[Ger-Poland-Volhynia] Germans of Hoboken, New jersey WWI NY Times Article

Michael & Maureen McHenry maurmike1 at verizon.net
Mon Mar 6 13:46:33 PST 2006

This is an interesting article in yesterdays Sunday NY Times about WWI
Hoboken, New Jersey. My grand parents lived within a few blocks of the piers
mentioned during WWI. They arrived in America on North German Lloyd ships.
The writer points out there were 42000 Germans in Hoboken in 1917. The
population total would have been less then 100,000 in an area of 1 square
I'm planning a visit to the Hoboken Museum in the near future.


Jitters About Who's in Charge on the Waterfront, in 1917 and Today

IN retrospect, the efforts to thwart foreign control of the waterfront seem
almost inevitable. There was, after all, a toxic brew of elements: foreign
port management in time of war, broad cultural antagonisms, the terrifying
explosions that rattled people on both sides of the Hudson and made everyone
wonder what would happen next and when.

Or so it appears now when we look back at what happened in April 1917 on the
Hoboken waterfront, where the federal government seized control of the piers
and the ships docked there from their German owners at the outbreak of World
War I.

It's not all that clear what lessons you can draw from two eras and two
threats so distant and different. That said, it's worth remembering that the
current furor over the Dubai company's seeking to manage terminals at six
American ports is hardly without precedent in American history. 

And one of the most memorable examples happened here, in the birthplace of
Sinatra, where the first Oreo was sold, where Marlon Brando coulda been a
contenda in "On the Waterfront." 

A century ago, it didn't seem remotely surprising that two German companies,
North German Lloyd and Hamburg-American, owned and operated Hoboken's piers,
which were rebuilt after a devastating fire in 1900. After all, shipping by
its nature was the most international business of its time. And Hoboken,
where as early as the 1850's, more than 1,500 of the 7,000 inhabitants were
of German origin, was known as Little Bremen, and had an elaborate network
of German beer gardens and restaurants, social clubs, newspapers, theaters
and schools.

So not only were ships like the Kaiser Wilhelm der Grosse, the Deutschland
and the Vaterland part of Hoboken's maritime history, no one thought
anything of German companies owning the piers - vast webs of maritime
commerce, with docks extending more than 900 feet into the Hudson.

And then it all began to change. Tensions ratcheted up as World War I did,
and then ratcheted up a good bit more in 1916 when titanic explosions ripped
through Black Tom Island, near what is now Liberty State Park, where tons of
explosives were stored awaiting transport to Europe. The blast shattered
windows in New Jersey and Manhattan and set in motion fears and paranoia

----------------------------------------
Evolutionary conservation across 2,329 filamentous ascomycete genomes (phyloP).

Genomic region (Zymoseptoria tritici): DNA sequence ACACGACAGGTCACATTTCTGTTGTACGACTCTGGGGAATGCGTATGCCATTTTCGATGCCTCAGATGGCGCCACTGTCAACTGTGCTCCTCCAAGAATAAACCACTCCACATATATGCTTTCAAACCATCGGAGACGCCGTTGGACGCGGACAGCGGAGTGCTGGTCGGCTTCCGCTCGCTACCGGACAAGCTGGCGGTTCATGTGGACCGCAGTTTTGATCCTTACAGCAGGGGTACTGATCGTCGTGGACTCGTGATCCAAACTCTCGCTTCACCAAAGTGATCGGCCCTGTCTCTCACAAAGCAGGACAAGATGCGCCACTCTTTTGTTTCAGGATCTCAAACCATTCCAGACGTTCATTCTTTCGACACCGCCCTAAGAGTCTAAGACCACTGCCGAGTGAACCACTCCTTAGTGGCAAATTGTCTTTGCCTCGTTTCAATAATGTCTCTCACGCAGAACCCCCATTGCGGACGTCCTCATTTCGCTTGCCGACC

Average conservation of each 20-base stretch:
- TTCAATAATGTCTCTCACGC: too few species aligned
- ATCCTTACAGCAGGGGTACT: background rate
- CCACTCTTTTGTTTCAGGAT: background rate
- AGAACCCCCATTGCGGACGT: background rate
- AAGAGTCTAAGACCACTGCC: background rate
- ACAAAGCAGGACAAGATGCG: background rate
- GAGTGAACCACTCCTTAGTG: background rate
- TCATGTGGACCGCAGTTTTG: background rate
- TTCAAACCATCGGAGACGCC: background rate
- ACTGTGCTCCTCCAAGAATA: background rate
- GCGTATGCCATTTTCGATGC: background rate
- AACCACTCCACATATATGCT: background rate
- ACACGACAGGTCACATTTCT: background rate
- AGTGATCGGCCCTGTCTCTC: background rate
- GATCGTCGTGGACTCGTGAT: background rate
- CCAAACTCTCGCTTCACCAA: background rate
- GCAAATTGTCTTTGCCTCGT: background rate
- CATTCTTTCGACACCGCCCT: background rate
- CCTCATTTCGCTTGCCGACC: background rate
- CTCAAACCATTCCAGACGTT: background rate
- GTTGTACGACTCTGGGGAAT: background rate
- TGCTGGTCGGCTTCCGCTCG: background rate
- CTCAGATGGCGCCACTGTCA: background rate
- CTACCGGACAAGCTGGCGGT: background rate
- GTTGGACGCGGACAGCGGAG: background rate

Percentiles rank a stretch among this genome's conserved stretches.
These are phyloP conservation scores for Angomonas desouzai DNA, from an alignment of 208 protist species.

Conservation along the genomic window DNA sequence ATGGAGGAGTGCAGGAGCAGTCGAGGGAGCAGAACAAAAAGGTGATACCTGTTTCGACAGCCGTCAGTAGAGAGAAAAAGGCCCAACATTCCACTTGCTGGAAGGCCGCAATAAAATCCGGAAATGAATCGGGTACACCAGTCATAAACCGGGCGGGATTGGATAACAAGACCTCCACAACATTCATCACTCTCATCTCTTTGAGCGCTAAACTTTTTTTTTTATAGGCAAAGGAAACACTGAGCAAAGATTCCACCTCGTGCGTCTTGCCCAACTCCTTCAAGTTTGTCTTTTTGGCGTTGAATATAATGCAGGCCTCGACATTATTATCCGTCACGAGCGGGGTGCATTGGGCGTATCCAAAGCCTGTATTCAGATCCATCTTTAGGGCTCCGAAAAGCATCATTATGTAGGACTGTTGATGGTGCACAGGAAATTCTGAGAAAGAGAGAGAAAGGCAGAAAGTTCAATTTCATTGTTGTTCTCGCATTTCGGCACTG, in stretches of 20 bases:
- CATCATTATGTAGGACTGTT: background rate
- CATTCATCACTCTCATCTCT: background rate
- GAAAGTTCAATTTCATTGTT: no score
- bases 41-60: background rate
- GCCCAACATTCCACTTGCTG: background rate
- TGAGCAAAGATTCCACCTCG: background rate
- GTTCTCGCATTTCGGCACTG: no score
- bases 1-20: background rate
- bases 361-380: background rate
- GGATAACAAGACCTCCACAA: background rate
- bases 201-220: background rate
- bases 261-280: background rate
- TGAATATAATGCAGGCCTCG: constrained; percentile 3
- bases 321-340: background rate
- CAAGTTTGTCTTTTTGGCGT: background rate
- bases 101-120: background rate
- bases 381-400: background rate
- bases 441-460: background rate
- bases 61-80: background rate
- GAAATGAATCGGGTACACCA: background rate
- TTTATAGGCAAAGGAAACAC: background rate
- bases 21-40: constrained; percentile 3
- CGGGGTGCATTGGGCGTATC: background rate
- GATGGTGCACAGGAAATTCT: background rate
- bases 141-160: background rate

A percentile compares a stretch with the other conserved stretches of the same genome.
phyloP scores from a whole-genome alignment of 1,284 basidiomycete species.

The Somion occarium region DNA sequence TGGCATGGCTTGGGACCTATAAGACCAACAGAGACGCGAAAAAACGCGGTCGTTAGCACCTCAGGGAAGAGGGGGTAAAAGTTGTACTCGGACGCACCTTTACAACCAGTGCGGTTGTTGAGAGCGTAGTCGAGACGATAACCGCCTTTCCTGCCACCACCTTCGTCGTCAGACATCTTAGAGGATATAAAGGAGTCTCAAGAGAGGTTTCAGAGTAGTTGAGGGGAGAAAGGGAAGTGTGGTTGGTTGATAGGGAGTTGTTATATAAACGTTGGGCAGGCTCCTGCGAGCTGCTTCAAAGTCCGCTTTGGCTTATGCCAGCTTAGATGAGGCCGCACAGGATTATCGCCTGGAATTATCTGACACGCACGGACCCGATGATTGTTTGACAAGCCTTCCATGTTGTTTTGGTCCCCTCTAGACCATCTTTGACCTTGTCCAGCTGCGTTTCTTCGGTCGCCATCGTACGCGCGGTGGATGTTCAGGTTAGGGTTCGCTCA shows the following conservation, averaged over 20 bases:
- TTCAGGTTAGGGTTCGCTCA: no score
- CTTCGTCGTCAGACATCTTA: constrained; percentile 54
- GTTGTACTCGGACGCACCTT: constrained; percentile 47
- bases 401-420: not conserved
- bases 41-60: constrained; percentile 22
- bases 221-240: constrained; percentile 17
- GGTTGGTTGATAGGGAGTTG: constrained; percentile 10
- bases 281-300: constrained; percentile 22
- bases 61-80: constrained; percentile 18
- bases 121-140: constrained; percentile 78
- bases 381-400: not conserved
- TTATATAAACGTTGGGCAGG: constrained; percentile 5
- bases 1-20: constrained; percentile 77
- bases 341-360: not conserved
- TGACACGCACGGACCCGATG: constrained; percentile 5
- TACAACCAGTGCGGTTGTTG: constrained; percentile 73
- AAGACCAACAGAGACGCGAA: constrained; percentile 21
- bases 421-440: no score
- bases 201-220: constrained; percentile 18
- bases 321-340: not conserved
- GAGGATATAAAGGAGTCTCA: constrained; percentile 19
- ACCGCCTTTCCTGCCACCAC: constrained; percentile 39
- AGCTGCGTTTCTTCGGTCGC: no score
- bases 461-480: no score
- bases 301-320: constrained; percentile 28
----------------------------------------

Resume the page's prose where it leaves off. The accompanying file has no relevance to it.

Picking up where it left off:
theretofore unimagined. Sabotage or accident? No one ever knew for sure, but
suddenly the German presence seemed much less benign.

When America entered the war, soldiers and federal agents marched into town,
took over the docks and seized the German ships. The largest of them all,
the mighty Vaterland, became a troopship, the Leviathan, and Hoboken became
a leading point of embarkation where three million soldiers sailed away to

BUT it wasn't just people and places with military potential that were
affected. According to "Destination Hoboken," an exhibition by the Hoboken
Historical Museum in 2002, German restaurants, theaters and clubs closed.
German dishes were removed from local menus, and many people of German
descent living within a half-mile of the port were evicted from their homes
or businesses. Many were arrested, including the pastor of St. Matthew's
German Lutheran Church. Others were taken to internment camps or deported or
left for less-charged places.

There were 42,000 people of German descent in Hoboken, according to the 1910
census. By 1920, the total had dropped by 12,000.

We were, of course, at war with Germany, if not necessarily with owners of
beer gardens and rowing clubs on River Street. But if there's any
self-evident truth about humans, it's that fear is the greatest motivator.
So if there were very real and valid fears in 1917 in Hoboken, N.J., they no
doubt bred phantom ones as well. 

Which brings us to today. Ever since 9/11 we've been told to be afraid, be
very afraid, in urgent speeches from Washington, in color-coded alerts, in
broadcasts and rebroadcasts of Osama bin Laden's greatest hits. And it is a
more dangerous time, where a handful of neatly dressed men with box cutters
or enough stray radioactive elements to make a dirty bomb could do damage
that a saboteur with an eye on Black Tom Island could not have imagined.

So everything's different. Hoboken is full of investment bankers, not
longshoremen. There's no formal declaration of war, no ships to seize. Our
menu alerts are about freedom fries, not sauerbraten. We're not sure who
we're at war with, if it's a war, how it ends, if it ends. But we were
scared on the waterfront then. And Lord knows we're scared on the waterfront

E-mail: peappl at nytimes.com


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